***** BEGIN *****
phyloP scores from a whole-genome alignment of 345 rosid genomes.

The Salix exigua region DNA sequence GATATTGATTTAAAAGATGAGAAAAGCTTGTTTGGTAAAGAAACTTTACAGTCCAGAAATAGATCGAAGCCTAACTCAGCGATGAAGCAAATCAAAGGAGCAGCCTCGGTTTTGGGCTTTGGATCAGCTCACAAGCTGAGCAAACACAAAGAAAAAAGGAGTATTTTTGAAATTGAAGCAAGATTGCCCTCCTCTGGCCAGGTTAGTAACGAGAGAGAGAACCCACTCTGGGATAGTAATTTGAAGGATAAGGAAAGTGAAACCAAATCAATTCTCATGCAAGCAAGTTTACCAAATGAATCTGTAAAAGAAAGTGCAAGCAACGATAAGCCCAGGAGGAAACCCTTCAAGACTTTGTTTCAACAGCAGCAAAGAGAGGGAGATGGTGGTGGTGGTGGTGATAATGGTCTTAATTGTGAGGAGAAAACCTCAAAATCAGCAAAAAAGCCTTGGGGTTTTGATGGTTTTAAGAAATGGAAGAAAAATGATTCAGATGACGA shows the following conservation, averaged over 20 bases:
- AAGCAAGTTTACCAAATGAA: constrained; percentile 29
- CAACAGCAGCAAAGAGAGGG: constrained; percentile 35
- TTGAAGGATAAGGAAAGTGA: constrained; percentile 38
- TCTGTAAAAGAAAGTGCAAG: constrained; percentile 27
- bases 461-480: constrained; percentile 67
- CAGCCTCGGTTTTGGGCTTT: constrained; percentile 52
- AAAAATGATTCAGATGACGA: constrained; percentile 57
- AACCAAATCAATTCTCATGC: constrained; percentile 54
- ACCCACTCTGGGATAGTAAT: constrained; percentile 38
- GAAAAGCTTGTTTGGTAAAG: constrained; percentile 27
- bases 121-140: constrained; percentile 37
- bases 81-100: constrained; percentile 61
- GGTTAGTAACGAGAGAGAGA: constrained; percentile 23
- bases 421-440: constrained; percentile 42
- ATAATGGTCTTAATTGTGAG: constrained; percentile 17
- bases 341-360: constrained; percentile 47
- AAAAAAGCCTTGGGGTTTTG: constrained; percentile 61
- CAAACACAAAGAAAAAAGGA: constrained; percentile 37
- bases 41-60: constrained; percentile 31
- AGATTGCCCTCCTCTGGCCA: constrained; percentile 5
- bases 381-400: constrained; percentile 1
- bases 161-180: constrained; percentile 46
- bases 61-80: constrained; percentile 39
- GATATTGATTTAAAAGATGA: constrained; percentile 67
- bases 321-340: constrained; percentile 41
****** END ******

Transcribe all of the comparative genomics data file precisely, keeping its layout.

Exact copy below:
phyloP scores from a whole-genome alignment of 345 rosid genomes.

The Salix exigua region DNA sequence GATATTGATTTAAAAGATGAGAAAAGCTTGTTTGGTAAAGAAACTTTACAGTCCAGAAATAGATCGAAGCCTAACTCAGCGATGAAGCAAATCAAAGGAGCAGCCTCGGTTTTGGGCTTTGGATCAGCTCACAAGCTGAGCAAACACAAAGAAAAAAGGAGTATTTTTGAAATTGAAGCAAGATTGCCCTCCTCTGGCCAGGTTAGTAACGAGAGAGAGAACCCACTCTGGGATAGTAATTTGAAGGATAAGGAAAGTGAAACCAAATCAATTCTCATGCAAGCAAGTTTACCAAATGAATCTGTAAAAGAAAGTGCAAGCAACGATAAGCCCAGGAGGAAACCCTTCAAGACTTTGTTTCAACAGCAGCAAAGAGAGGGAGATGGTGGTGGTGGTGGTGATAATGGTCTTAATTGTGAGGAGAAAACCTCAAAATCAGCAAAAAAGCCTTGGGGTTTTGATGGTTTTAAGAAATGGAAGAAAAATGATTCAGATGACGA shows the following conservation, averaged over 20 bases:
- AAGCAAGTTTACCAAATGAA: constrained; percentile 29
- CAACAGCAGCAAAGAGAGGG: constrained; percentile 35
- TTGAAGGATAAGGAAAGTGA: constrained; percentile 38
- TCTGTAAAAGAAAGTGCAAG: constrained; percentile 27
- bases 461-480: constrained; percentile 67
- CAGCCTCGGTTTTGGGCTTT: constrained; percentile 52
- AAAAATGATTCAGATGACGA: constrained; percentile 57
- AACCAAATCAATTCTCATGC: constrained; percentile 54
- ACCCACTCTGGGATAGTAAT: constrained; percentile 38
- GAAAAGCTTGTTTGGTAAAG: constrained; percentile 27
- bases 121-140: constrained; percentile 37
- bases 81-100: constrained; percentile 61
- GGTTAGTAACGAGAGAGAGA: constrained; percentile 23
- bases 421-440: constrained; percentile 42
- ATAATGGTCTTAATTGTGAG: constrained; percentile 17
- bases 341-360: constrained; percentile 47
- AAAAAAGCCTTGGGGTTTTG: constrained; percentile 61
- CAAACACAAAGAAAAAAGGA: constrained; percentile 37
- bases 41-60: constrained; percentile 31
- AGATTGCCCTCCTCTGGCCA: constrained; percentile 5
- bases 381-400: constrained; percentile 1
- bases 161-180: constrained; percentile 46
- bases 61-80: constrained; percentile 39
- GATATTGATTTAAAAGATGA: constrained; percentile 67
- bases 321-340: constrained; percentile 41